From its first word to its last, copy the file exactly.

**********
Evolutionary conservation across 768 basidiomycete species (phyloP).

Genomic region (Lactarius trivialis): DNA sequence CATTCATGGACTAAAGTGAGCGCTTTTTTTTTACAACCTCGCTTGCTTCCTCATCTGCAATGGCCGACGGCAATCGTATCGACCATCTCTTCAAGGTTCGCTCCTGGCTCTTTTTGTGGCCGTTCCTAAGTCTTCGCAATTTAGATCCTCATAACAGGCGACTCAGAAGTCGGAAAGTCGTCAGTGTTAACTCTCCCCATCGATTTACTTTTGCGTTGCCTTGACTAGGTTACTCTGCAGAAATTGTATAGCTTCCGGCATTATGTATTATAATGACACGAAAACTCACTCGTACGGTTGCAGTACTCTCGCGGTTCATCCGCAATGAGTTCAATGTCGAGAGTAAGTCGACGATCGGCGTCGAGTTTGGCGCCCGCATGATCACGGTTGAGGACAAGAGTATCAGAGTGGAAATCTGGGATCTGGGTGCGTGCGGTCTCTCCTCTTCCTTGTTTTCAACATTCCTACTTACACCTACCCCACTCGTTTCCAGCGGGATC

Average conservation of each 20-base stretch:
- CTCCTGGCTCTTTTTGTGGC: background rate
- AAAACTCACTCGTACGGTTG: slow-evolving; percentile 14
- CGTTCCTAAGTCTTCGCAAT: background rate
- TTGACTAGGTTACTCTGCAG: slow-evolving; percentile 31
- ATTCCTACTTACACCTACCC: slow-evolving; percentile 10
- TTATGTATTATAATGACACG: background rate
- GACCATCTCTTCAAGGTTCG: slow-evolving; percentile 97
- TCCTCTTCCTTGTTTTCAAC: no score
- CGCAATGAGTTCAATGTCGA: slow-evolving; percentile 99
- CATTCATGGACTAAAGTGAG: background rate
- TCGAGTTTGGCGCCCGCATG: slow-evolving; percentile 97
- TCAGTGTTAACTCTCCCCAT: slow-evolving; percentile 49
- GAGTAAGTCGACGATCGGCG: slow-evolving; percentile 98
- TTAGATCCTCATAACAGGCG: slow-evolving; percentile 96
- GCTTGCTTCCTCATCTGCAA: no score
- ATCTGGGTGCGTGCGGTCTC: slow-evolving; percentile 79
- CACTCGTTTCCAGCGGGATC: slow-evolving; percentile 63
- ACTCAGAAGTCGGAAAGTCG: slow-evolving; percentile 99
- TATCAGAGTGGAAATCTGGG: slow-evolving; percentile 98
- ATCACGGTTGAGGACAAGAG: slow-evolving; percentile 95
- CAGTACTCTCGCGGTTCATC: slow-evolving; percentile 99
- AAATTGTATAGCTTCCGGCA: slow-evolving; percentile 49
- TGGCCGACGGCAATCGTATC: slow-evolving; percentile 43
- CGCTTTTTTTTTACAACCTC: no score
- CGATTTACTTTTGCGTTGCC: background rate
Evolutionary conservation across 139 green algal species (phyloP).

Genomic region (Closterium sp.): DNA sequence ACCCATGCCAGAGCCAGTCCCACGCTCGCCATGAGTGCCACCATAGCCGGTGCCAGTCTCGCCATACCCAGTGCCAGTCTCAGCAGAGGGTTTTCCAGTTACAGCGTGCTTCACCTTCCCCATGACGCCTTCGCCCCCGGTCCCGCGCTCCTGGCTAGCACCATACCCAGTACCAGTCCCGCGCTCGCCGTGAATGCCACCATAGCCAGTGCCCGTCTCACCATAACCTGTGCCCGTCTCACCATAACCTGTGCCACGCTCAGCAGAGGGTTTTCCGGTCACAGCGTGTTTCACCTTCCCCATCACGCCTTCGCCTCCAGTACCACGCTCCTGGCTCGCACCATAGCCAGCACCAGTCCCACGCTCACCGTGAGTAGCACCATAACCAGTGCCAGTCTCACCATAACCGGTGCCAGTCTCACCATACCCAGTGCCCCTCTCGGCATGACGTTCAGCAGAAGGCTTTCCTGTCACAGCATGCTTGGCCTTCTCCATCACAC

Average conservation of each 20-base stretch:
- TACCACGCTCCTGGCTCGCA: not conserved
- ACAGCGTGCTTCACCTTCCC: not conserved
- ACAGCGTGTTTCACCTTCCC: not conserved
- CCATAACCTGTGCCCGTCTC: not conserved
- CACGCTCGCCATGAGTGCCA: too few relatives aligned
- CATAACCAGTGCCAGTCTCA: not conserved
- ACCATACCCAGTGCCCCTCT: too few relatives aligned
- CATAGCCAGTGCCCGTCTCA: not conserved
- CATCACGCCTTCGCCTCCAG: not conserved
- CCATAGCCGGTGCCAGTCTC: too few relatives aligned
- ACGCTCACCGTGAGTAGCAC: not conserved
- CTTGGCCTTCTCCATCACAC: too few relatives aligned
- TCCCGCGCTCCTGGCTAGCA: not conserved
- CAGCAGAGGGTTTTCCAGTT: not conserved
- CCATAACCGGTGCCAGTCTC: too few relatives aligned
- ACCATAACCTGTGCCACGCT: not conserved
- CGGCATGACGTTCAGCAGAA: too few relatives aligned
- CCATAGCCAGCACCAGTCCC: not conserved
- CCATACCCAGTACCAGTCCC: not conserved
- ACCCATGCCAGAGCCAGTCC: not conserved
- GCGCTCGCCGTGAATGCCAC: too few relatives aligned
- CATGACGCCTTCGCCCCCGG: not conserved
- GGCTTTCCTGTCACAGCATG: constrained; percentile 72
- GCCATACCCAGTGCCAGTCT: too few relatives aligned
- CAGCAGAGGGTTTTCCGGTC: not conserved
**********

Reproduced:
Evolutionary conservation across 768 basidiomycete species (phyloP).

Genomic region (Lactarius trivialis): DNA sequence CATTCATGGACTAAAGTGAGCGCTTTTTTTTTACAACCTCGCTTGCTTCCTCATCTGCAATGGCCGACGGCAATCGTATCGACCATCTCTTCAAGGTTCGCTCCTGGCTCTTTTTGTGGCCGTTCCTAAGTCTTCGCAATTTAGATCCTCATAACAGGCGACTCAGAAGTCGGAAAGTCGTCAGTGTTAACTCTCCCCATCGATTTACTTTTGCGTTGCCTTGACTAGGTTACTCTGCAGAAATTGTATAGCTTCCGGCATTATGTATTATAATGACACGAAAACTCACTCGTACGGTTGCAGTACTCTCGCGGTTCATCCGCAATGAGTTCAATGTCGAGAGTAAGTCGACGATCGGCGTCGAGTTTGGCGCCCGCATGATCACGGTTGAGGACAAGAGTATCAGAGTGGAAATCTGGGATCTGGGTGCGTGCGGTCTCTCCTCTTCCTTGTTTTCAACATTCCTACTTACACCTACCCCACTCGTTTCCAGCGGGATC

Average conservation of each 20-base stretch:
- CTCCTGGCTCTTTTTGTGGC: background rate
- AAAACTCACTCGTACGGTTG: slow-evolving; percentile 14
- CGTTCCTAAGTCTTCGCAAT: background rate
- TTGACTAGGTTACTCTGCAG: slow-evolving; percentile 31
- ATTCCTACTTACACCTACCC: slow-evolving; percentile 10
- TTATGTATTATAATGACACG: background rate
- GACCATCTCTTCAAGGTTCG: slow-evolving; percentile 97
- TCCTCTTCCTTGTTTTCAAC: no score
- CGCAATGAGTTCAATGTCGA: slow-evolving; percentile 99
- CATTCATGGACTAAAGTGAG: background rate
- TCGAGTTTGGCGCCCGCATG: slow-evolving; percentile 97
- TCAGTGTTAACTCTCCCCAT: slow-evolving; percentile 49
- GAGTAAGTCGACGATCGGCG: slow-evolving; percentile 98
- TTAGATCCTCATAACAGGCG: slow-evolving; percentile 96
- GCTTGCTTCCTCATCTGCAA: no score
- ATCTGGGTGCGTGCGGTCTC: slow-evolving; percentile 79
- CACTCGTTTCCAGCGGGATC: slow-evolving; percentile 63
- ACTCAGAAGTCGGAAAGTCG: slow-evolving; percentile 99
- TATCAGAGTGGAAATCTGGG: slow-evolving; percentile 98
- ATCACGGTTGAGGACAAGAG: slow-evolving; percentile 95
- CAGTACTCTCGCGGTTCATC: slow-evolving; percentile 99
- AAATTGTATAGCTTCCGGCA: slow-evolving; percentile 49
- TGGCCGACGGCAATCGTATC: slow-evolving; percentile 43
- CGCTTTTTTTTTACAACCTC: no score
- CGATTTACTTTTGCGTTGCC: background rate
Evolutionary conservation across 139 green algal species (phyloP).

Genomic region (Closterium sp.): DNA sequence ACCCATGCCAGAGCCAGTCCCACGCTCGCCATGAGTGCCACCATAGCCGGTGCCAGTCTCGCCATACCCAGTGCCAGTCTCAGCAGAGGGTTTTCCAGTTACAGCGTGCTTCACCTTCCCCATGACGCCTTCGCCCCCGGTCCCGCGCTCCTGGCTAGCACCATACCCAGTACCAGTCCCGCGCTCGCCGTGAATGCCACCATAGCCAGTGCCCGTCTCACCATAACCTGTGCCCGTCTCACCATAACCTGTGCCACGCTCAGCAGAGGGTTTTCCGGTCACAGCGTGTTTCACCTTCCCCATCACGCCTTCGCCTCCAGTACCACGCTCCTGGCTCGCACCATAGCCAGCACCAGTCCCACGCTCACCGTGAGTAGCACCATAACCAGTGCCAGTCTCACCATAACCGGTGCCAGTCTCACCATACCCAGTGCCCCTCTCGGCATGACGTTCAGCAGAAGGCTTTCCTGTCACAGCATGCTTGGCCTTCTCCATCACAC

Average conservation of each 20-base stretch:
- TACCACGCTCCTGGCTCGCA: not conserved
- ACAGCGTGCTTCACCTTCCC: not conserved
- ACAGCGTGTTTCACCTTCCC: not conserved
- CCATAACCTGTGCCCGTCTC: not conserved
- CACGCTCGCCATGAGTGCCA: too few relatives aligned
- CATAACCAGTGCCAGTCTCA: not conserved
- ACCATACCCAGTGCCCCTCT: too few relatives aligned
- CATAGCCAGTGCCCGTCTCA: not conserved
- CATCACGCCTTCGCCTCCAG: not conserved
- CCATAGCCGGTGCCAGTCTC: too few relatives aligned
- ACGCTCACCGTGAGTAGCAC: not conserved
- CTTGGCCTTCTCCATCACAC: too few relatives aligned
- TCCCGCGCTCCTGGCTAGCA: not conserved
- CAGCAGAGGGTTTTCCAGTT: not conserved
- CCATAACCGGTGCCAGTCTC: too few relatives aligned
- ACCATAACCTGTGCCACGCT: not conserved
- CGGCATGACGTTCAGCAGAA: too few relatives aligned
- CCATAGCCAGCACCAGTCCC: not conserved
- CCATACCCAGTACCAGTCCC: not conserved
- ACCCATGCCAGAGCCAGTCC: not conserved
- GCGCTCGCCGTGAATGCCAC: too few relatives aligned
- CATGACGCCTTCGCCCCCGG: not conserved
- GGCTTTCCTGTCACAGCATG: constrained; percentile 72
- GCCATACCCAGTGCCAGTCT: too few relatives aligned
- CAGCAGAGGGTTTTCCGGTC: not conserved